This is a time of year when the word “gratitude” receives a lot of press, but if we’re honest about the way most of us spend the holiday, Thanksgiving is really all about the turkey, retail sales, and getting together with the family we hardly ever see.
We’re selling gratitude short. It’s not just a “feel good” measure – expressing gratitude actually does make you feel better. It can also help you be healthier and live longer. This Thanksgiving let’s walk through the scientific research and spiritual traditions that highlight gratitude’s importance.
Social scientists and psychologists have conducted research that supports the practice of gratitude. Robert Emmons has made it his professional life path to study the effects of living in gratitude. After interviewing over 1000 people who took part in the study by completing daily gratitude journals and by incorporating daily gratitude practices, Emmons found that there were overwhelming benefits for living in gratitude.
We are healthier overall, and take better care of our bodies
We are happy, joyful
We are more awake and aware of the world around us
Sadness, anger and grief are balanced out with the spectrum of positive emotions
We are more generous and helpful
We are more social and more likely to want to be with others
Feelings of loneliness and isolation dissipate
We are more forgiving
More research shows that gratitude helps everyone to feel genuinely good. “A Little Thanks Goes a Long Way: Explaining Why Gratitude Expressions Motivate Prosocial Behavior” published in the Journal of Personality and Social Psychology dived into why thank you’s feel so good. Hearing the words “thank you” is a boost to self-efficacy or that inner feeling of knowing that what you just did was wonderful and helpful for another person.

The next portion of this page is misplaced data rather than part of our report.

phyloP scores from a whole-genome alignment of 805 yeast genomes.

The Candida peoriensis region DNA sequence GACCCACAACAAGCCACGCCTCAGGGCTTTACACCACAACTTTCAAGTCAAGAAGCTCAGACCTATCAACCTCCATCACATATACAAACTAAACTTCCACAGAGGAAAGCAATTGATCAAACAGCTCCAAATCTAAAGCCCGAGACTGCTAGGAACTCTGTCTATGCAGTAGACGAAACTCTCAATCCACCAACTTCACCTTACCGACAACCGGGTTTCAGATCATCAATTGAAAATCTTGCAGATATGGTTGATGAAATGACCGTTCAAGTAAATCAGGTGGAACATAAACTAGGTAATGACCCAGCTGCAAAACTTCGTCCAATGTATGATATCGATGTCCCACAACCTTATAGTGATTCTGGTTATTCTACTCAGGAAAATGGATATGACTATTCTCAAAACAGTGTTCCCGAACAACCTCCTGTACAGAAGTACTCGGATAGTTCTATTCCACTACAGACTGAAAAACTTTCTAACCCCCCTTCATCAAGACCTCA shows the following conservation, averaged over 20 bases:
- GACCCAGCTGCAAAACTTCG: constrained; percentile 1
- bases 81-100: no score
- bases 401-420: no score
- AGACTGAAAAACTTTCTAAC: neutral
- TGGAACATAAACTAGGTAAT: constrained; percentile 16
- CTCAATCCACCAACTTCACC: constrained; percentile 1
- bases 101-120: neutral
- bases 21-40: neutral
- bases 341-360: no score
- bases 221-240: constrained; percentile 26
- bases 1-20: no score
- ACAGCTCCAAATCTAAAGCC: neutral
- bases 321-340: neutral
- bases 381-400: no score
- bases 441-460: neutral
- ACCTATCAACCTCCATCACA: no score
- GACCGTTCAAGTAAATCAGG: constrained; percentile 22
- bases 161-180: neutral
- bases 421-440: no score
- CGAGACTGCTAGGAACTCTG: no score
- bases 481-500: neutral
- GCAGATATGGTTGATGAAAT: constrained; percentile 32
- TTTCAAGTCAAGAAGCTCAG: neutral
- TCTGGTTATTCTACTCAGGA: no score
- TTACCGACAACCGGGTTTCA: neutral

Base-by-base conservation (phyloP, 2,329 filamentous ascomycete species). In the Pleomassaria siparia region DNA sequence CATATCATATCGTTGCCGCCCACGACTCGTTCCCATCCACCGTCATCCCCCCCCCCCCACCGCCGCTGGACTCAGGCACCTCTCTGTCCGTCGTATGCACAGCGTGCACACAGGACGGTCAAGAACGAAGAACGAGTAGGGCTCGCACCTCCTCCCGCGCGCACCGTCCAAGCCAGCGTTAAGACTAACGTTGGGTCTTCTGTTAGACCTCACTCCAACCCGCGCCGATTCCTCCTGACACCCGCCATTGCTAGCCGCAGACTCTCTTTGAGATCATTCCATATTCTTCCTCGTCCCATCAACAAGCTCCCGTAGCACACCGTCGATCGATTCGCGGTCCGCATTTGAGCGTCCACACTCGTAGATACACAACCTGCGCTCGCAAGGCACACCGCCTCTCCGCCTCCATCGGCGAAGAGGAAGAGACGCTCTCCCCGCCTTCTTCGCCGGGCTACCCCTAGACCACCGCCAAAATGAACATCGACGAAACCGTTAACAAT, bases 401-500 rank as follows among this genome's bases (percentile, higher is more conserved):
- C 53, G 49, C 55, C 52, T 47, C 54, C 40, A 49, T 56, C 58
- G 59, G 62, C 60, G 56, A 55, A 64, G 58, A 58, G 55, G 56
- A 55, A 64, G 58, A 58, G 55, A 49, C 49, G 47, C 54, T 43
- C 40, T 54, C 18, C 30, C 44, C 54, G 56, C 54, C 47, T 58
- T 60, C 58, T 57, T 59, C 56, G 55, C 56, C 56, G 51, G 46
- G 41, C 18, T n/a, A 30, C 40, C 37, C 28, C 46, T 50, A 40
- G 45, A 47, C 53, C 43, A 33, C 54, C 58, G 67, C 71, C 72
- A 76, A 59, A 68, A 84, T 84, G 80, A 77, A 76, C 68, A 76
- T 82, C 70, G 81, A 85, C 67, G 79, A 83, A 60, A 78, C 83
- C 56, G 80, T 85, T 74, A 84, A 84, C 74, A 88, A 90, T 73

Gratitude puts in the present moment and away from dwelling or even worse ruminating for far too long. Gratitude is not just about happiness it is about creating meaning in all of our experiences the lie on the spectrum of good and bad. Reflecting on a tragedy through the lens of gratitude can be healing. “What Good are Positive Emotions in Crises? A Prospective Study of Resilience and Emotions Following the Terrorist Attack on the United States on September 11, 2001” published in the Journal of Personality and Social Psychology, February 1, 2003. Researchers showed that resilience or emotional survival after the attacks was aided by a number of positive emotional behaviors which included gratitude.
From a more spiritual perspective, gratitude is the basis of our relationship with others and the divine. There is a line in the poem Buoyancy written by Rumi, a 13th century Sufi poet, that echoes the sweetness of gratitude, “To praise the sun is to praise your own eyes.” To be grateful for what you have in your life is to be grateful for you ability to see it, appreciate it, and love it all including yourself.
The Buddha shared these teachings about gratitude, “Let us rise up and be thankful, for if we didn’t learn a lot today, at least we learned a little, and if we didn’t learn a little, at least we didn’t get sick, and if we got sick, at least we didn’t die; so, let us all be thankful.” Even in the hard times, being thankful can ease suffering. These are just two examples. The spiritual teachings on gratitude have filled the hearts and minds of millions for thousands of years, from many cultures and with many languages.
Living in gratitude
Try to find a way to incorporate gratitude in your everyday. The researchers at the Greater Good Science Center have a few suggestions. But the easiest way may be to think past this Thanksgiving holiday and see gratitude and thankfulness as a part of your life rather than a single day of the year.